Thesis is submitted in partial fulfilment for the degree of Master of Science in Building (Property Development and Management) to the Faculty of Engineering and the Built Environment, School of Construction Economics and Management at the University of the Witwatersrand, Johannesburg, 2017 / The research study seeks to determine the most resilient residential real estate market segment throughout the economic cycle waves, for the innercity of Johannesburg, South Africa. The study is prompted by various global reports that subtly suggests a uniform effect to real estate market segments throughout economic cycle waves. Such reports have adopted various indices as proxy to economic cycle waves (e.g. interest rates, current account deficit, gross domestic product, etc.) and house price as proxy to real estate market segments in an attempt to justify the relationship between the proxies. For purposes of this research report, business cycles are employed as proxy to economic cycle waves whilst house prices are also representative of real estate market segments. In a country that ranks third globally on high inequality, with a gini coefficient of 0.63, it is considered improbable – at the very least - that the performance of real estate market segments would react uniformly to the effects of economic cycle waves. The residential sector is opted as a test case, mainly due to growing number of population and the desperate need for housing to accommodate such high population growth levels. The housing challenge needs to be thoroughly understood so that informed and/or adequate planning can be formulated. The research study follows a Pragmatism Philosophy, which allows for mixed method approach in addressing research questions, in order to meet the research aim and objectives. An Explanatory Sequential research design is used as a form of mixed method approach. The process involves collecting both Qualitative and Quantitative data, integrating the two forms of data, and using distinct designs that involves philosophical assumptions and theoretical frameworks. In this case, Quantitative methods are used to explain Qualitative methods. Priority is given to Quantitative data and the two methods are integrated during the interpretation phase of the research study. Empirical analysis using tools such as Quantile Regressions (e.g.OLS regressions) for a period between 2005 (Q1) and 2015 (Q4) are analysed and discussed. Standard errors and covariances were computed using tools such as the Huber-Sandwich methods, to which an Augmented Dickey-Fuller test was conducted to test for the null hypothesis of a unit root in a time series sample. The Breusch-Godfrey Serial Correlation LM test is also used to confirm the absence of serial correlation at four lags. The ARCH LM test is used to show that residuals are homoskedastic, i.e. that there is no evidence of time-varying variance. A negative and significant coefficient appears only the high price sector, suggesting that the business cycle has a negative impact on house prices in the high residential real estate market segment, displaying negative average growth over the period. House prices in the low and medium residential real estate market segments do not respond to movements in the business cycle, on the average. Property size also displayed a negative impact on house prices in the high residential real estate market segment. The autoregressive parameters for house prices in the low and middle residential real estate market segments are statistically significant at 5% and 10%, respectively. Negative and significant coefficient is recorded for the middle residential real estate market segment as well, at the second quantile. In conclusion, the low residential real estate market segment appeared to have been the most resilient residential real estate market segment amongst other residential real estate market segments. The middle residential real estate market segment appears to have been a partially resilient, whilst the high residential real estate market segment appears to have been the least resilient. Given these findings, it is submitted that residential real estate market segments need to be considered or assessed individually, in order to formulate adequate strategies for integrated and sustainable human settlements. / MT2018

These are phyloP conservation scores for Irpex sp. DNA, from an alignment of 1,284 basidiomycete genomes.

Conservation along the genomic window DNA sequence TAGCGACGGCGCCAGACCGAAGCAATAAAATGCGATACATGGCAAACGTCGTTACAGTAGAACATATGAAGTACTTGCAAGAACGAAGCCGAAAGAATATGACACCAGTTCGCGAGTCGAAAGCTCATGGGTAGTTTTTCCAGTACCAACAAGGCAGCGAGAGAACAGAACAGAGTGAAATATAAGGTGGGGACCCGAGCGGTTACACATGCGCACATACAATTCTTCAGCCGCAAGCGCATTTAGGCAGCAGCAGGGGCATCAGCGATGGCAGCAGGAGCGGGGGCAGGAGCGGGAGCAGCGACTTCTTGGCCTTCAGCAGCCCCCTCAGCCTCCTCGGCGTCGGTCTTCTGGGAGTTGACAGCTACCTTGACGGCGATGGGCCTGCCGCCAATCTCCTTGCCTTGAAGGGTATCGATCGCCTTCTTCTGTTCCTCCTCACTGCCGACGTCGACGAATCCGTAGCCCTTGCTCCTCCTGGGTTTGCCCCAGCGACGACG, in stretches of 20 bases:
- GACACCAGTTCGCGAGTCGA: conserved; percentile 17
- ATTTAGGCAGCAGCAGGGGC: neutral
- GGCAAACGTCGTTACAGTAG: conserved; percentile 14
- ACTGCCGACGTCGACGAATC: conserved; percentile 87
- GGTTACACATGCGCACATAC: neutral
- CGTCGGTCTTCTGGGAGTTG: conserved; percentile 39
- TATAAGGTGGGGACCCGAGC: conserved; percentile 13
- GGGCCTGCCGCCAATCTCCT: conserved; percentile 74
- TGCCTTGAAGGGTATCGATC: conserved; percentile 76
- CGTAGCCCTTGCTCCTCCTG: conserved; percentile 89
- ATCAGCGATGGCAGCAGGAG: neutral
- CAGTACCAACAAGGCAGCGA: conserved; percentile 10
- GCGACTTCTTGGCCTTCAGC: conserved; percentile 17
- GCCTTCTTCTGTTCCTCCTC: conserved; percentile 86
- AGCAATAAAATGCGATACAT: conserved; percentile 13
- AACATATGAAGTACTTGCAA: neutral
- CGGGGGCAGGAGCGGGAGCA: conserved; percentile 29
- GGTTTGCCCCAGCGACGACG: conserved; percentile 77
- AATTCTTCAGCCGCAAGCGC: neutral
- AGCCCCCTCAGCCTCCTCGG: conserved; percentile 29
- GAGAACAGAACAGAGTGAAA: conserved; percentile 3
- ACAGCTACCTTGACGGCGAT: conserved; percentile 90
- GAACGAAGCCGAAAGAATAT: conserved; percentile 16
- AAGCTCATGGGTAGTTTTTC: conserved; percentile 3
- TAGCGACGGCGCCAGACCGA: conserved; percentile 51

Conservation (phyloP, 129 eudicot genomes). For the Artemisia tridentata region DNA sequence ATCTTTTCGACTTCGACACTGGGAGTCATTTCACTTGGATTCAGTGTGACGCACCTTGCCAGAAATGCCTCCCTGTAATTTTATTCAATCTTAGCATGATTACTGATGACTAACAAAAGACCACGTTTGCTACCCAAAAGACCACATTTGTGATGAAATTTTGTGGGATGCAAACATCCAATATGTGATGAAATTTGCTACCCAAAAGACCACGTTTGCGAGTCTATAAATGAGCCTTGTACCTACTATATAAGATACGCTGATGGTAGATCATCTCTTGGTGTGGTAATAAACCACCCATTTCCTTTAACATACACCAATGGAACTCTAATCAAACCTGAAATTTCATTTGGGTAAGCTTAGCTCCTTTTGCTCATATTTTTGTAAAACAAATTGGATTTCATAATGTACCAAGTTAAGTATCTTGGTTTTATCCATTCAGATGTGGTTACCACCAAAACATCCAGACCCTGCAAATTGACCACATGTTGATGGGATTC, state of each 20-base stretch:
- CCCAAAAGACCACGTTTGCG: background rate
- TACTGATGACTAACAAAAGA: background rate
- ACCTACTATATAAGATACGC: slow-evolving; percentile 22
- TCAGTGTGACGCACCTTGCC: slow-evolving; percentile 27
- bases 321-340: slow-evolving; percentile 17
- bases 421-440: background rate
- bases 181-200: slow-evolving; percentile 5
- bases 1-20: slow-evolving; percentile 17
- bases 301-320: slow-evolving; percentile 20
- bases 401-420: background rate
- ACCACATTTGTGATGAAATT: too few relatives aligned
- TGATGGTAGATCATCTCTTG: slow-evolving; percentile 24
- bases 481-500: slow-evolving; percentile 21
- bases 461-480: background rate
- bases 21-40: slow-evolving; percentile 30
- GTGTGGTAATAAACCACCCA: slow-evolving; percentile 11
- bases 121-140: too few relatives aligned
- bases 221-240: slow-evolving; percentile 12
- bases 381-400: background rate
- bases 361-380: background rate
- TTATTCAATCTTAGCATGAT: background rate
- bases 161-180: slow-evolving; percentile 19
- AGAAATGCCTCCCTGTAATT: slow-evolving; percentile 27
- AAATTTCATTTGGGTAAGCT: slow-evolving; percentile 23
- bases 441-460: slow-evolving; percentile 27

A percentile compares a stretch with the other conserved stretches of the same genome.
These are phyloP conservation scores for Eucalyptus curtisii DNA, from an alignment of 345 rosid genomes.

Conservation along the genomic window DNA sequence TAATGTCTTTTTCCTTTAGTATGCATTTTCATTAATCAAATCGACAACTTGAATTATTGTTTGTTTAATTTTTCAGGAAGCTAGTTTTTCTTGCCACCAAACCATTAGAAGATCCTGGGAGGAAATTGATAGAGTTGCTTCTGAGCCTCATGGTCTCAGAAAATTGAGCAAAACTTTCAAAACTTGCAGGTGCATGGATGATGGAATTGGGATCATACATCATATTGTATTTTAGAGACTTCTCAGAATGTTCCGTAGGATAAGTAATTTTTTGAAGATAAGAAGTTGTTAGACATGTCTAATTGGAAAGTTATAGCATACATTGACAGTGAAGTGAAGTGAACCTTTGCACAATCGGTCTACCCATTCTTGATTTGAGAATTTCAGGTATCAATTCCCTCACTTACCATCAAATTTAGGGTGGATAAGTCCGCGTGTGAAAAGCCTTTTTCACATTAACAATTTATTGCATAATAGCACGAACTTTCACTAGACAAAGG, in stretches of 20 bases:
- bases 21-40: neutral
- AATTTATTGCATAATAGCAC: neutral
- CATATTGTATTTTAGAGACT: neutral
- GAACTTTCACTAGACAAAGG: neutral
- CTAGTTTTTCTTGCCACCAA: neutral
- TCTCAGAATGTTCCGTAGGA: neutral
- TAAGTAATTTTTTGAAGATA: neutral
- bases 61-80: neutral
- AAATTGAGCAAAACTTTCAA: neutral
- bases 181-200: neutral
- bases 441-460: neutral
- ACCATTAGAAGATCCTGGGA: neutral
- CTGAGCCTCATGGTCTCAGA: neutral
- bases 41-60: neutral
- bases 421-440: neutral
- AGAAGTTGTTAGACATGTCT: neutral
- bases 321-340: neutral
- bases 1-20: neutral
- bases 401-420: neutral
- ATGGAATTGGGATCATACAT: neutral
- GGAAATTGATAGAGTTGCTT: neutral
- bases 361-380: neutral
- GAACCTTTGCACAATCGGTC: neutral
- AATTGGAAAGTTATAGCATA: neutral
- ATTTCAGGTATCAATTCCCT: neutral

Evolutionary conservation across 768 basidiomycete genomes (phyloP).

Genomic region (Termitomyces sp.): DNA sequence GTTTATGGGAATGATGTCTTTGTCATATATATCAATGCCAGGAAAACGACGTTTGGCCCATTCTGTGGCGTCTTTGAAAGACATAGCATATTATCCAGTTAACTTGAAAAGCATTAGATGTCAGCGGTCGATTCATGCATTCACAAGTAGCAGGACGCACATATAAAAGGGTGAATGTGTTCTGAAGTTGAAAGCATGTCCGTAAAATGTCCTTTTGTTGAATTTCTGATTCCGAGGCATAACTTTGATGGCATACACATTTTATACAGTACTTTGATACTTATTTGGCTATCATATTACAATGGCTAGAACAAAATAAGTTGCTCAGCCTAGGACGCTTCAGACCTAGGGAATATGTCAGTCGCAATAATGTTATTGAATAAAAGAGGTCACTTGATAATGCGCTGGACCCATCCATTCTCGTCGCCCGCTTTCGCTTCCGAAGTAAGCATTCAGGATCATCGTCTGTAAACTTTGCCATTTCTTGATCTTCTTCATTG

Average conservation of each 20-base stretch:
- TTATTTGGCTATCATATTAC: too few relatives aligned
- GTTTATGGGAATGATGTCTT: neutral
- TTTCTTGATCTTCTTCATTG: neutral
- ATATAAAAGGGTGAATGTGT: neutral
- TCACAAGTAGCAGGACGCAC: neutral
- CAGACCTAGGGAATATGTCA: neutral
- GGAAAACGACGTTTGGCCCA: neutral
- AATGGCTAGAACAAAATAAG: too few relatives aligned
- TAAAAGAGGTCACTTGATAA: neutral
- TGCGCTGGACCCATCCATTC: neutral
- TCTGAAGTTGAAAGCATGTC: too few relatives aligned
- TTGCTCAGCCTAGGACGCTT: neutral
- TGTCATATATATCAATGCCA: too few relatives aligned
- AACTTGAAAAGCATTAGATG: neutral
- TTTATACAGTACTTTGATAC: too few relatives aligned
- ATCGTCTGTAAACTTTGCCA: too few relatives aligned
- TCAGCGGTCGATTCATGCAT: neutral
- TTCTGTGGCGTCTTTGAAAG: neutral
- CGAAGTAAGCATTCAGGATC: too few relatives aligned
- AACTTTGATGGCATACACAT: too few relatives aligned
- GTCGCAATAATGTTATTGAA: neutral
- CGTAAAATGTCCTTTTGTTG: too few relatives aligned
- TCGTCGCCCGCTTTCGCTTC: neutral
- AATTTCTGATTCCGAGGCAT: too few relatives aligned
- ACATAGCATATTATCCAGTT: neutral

Maphutha, Jacob Mampuputlane